Reconstructing the mining world from chaos into logical sense has been Fu Longlong’s primary task the last two years.

Figure 1: Fu Longlong standing in front a roll of HPY’s Circle Series Ore Sorter

“This is new,” he sat down and commented, “I’m usually the one interviewing others.”

Recently turning 26, Longlong has been working in HPY Technology’s Brand Department as their Film and Media Director. Established in 2015, HPY Technology Co., Ltd. specializes in providing mining companies customized ore sorting solution to help sort ores containing target minerals using different sensor technologies. By removing waste rock during the comminution process and sorting the ores with target minerals can provide mines with economic and environmental benefits.

Figure 2: HPY's engineers waving to the camera on top of a Golden Coal Series Dry Coal Sorter

Since then, he has embarked on a unique career path, transitioning from a typical media advertising company to the realm of mining and ore sorting machines. Longlong has since captured a dozen or so mining sites, revealing the intricacies of the industry through his lens.

Unearthing Mines with Videography

Longlong's primary responsibilities involve shooting product and case study videos for HPY’s sensor-based ore sorters, a task that takes him on frequent trips to various projects, communicating with the onsite engineers, and opening his eyes to the vast diversity of minerals and the transformative impact HPY's equipment has on mining efficiency and environmental sustainability.

“My job is to ensure a genuine and authentic portrayal of what goes on with the mineral processing, while presenting it in a way that is easy for the audience to understand,” he states, “and I do this through the art of video storytelling.”

The challenges Longlong faces are as diverse and complex as the minerals he captures. Navigating through limited online resources for material to use in his videos and adapting his artistic skills to the harsh conditions of mining environments—replete with noise, dust, and safety measures—requires a unique blend of creativity and technical prowess. In pursuit of compelling footage, he has learned to master the use of drones and aerial shots.

Figure 4: A Processing Plant Longlong visited

For Longlong, the greatest satisfaction comes from entering an entirely new domain, shedding light on the often-overlooked aspects of the mining industry.The dynamic and indispensable role played by the mining industry in our daily lives—from phosphorous fertilizers to lithium EV batteries—is a narrative that extends far beyond the confines of the mines themselves.

Figure 5: Dusty camera after a shoot

From Hand to Machine: A Documentary of Technological Transformation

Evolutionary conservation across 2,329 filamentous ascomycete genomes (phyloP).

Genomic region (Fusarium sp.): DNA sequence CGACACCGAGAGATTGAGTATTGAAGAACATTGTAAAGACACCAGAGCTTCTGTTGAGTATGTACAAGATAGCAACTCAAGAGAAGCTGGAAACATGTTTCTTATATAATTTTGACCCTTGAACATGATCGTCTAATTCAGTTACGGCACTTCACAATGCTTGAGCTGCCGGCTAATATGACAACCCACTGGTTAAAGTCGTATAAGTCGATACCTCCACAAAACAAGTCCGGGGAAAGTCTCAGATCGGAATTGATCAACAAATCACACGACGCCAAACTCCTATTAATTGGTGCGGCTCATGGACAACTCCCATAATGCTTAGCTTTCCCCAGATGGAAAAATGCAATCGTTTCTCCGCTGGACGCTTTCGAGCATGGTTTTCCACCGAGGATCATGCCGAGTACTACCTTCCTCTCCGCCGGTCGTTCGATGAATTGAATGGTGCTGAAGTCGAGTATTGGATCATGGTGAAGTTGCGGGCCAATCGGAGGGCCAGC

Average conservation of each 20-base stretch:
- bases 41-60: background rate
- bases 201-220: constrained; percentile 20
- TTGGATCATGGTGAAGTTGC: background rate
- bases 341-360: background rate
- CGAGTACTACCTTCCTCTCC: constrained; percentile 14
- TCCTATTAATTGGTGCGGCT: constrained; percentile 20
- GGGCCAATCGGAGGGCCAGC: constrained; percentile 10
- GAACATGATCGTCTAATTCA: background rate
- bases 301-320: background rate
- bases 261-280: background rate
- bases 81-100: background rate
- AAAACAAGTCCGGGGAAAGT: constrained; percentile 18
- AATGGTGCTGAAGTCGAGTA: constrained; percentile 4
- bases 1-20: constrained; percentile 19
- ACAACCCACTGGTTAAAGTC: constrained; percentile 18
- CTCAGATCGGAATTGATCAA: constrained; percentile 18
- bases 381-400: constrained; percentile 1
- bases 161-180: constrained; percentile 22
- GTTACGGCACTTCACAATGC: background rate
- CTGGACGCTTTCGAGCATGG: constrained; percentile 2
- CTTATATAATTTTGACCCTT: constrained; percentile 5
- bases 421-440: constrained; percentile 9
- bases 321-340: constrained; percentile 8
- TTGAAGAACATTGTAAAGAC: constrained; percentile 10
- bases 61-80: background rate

Longlong recounts his first venture into a molybdenum mine in Henan, navigating treacherous mountain roads to unveil the intricate system of machinery against a backdrop of stunning natural beauty. He vividly describes the awe-inspiring complexity of the grinding and flotation workshops.

Figure 6: A Processing Plant Longlong visited

“A single processing plant can use up to thousands of tons of water and electricity per day. Comparatively, the amount an average person uses every day, doesn't even come close to a fraction of the resources used by a processing plant.” Longlong notes that through the use of HPY's ore sorters and dry coal sorters, he has seen a vast transformation, saving on water and electricity usage, making those mines more environmentally friendly, and the ability to save on resource costs.

Figure 7: Sorting through manual labour

His experiences also shed light on the manual labor involved in the absence of AI ore sorting, illustrating the need for mechanization. "I once witnessed an elderly woman manually sorting tungsten ore with a rake and gloves. Seeing her perform this task was numbing, at the end of the day, she was just a part of the process. To see someone at that age needing to hand sort minerals, in that type of environment really showed the importance of innovation in the mining industry It's time for automation to replace such dangerous tasks; humans should evolve beyond being mere cogs in the machinery."

Figure 8: Elder woman hand sorting the crushed rocks

“Most people don’t know what goes on in a mine, when they see it on the news, mines are often shed in a negative light, whether an accident or causing negative impacts on the environment. But many people don't understand why the mining industry is crucial to the economy and our daily lives.” Longlong said solemnly. "It is important for us to continue to find safer ways to process these minerals and one of those steps is using technological and information revolutions to automate the process, creating safer work environments."

A New World Value Efficiency, Environment, and Human Safety and Autonomy

Figure 9: A mine Longlong visited

Through his lens, Longlong not only captures the present reality of mining but also advocates for the inevitable shift towards automation and artificial intelligence in the industry. His stories reveal the profound changes occurring in mining practices with HPY’s transformative solution.

“It isn’t until I worked in this industry, that I learned there are machines like HPY’s that could allow mines to profit off of a pile of waste rocks. After sorting, we can use them as construction materials, way more environmentally friendly.” This job has allowed him to “view the world from a different perspective.”

Figure 10: Longlong at an Ore Sorting Plant

From the labor-intensive processes of hand-sorting, his lens highlights the importance of the mining industry embracing sensor-based sorting technology not only for efficiency, safety, sustainable resource utilization, but also a needed change in an industry so vital to our everyday lives.